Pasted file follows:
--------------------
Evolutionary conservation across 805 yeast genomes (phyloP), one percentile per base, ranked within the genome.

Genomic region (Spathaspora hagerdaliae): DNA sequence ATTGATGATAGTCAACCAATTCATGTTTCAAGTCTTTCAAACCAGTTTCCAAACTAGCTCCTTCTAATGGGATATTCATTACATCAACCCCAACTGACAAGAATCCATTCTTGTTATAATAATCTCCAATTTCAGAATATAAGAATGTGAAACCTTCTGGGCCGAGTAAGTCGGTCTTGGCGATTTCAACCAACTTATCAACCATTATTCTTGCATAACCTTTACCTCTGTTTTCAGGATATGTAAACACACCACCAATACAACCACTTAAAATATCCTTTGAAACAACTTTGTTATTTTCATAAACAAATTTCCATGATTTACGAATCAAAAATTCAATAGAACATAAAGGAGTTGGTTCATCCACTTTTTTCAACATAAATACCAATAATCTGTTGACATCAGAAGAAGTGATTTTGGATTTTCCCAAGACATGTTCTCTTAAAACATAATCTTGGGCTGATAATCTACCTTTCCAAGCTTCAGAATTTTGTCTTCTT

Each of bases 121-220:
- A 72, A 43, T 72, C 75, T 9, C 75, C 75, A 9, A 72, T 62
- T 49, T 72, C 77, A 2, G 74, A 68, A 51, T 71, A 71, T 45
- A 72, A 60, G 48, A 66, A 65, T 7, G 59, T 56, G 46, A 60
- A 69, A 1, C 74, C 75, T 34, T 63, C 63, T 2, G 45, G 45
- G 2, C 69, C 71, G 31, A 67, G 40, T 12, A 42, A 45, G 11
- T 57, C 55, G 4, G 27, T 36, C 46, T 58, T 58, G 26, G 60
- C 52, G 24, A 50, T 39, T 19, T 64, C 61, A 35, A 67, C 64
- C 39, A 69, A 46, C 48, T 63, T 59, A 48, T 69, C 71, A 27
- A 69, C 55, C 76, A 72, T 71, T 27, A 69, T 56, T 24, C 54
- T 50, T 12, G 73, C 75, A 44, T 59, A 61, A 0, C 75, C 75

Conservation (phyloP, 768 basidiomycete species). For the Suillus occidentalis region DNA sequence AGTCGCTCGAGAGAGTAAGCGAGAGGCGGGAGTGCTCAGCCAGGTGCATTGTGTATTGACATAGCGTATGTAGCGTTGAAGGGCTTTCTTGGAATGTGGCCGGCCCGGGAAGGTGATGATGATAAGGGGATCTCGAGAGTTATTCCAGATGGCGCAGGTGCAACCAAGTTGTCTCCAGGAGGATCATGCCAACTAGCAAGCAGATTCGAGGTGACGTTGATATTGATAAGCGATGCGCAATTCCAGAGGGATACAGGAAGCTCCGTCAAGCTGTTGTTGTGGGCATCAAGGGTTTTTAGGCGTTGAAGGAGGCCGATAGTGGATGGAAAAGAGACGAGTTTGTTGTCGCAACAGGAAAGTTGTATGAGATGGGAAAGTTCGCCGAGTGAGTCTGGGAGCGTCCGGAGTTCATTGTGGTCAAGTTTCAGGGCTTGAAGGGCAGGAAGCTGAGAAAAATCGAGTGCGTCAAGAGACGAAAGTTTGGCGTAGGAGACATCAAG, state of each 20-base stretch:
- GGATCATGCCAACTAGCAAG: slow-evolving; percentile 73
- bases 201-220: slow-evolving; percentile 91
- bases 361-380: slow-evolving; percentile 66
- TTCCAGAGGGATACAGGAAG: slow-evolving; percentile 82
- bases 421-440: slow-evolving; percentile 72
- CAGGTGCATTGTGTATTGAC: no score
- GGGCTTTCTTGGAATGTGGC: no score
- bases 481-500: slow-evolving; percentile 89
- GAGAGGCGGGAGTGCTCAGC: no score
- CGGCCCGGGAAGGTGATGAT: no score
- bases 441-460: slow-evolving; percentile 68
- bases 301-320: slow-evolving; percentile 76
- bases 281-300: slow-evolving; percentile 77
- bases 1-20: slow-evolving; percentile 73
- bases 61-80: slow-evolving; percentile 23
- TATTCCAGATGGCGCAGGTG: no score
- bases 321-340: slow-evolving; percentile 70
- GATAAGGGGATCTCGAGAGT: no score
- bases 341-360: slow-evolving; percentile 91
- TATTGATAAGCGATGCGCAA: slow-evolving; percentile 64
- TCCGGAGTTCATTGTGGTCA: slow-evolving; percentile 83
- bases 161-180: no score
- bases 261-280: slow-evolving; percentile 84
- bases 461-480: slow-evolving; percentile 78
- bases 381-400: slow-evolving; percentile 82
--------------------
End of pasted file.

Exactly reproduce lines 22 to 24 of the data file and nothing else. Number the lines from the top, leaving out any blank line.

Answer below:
- bases 481-500: slow-evolving; percentile 89
- GAGAGGCGGGAGTGCTCAGC: no score
- CGGCCCGGGAAGGTGATGAT: no score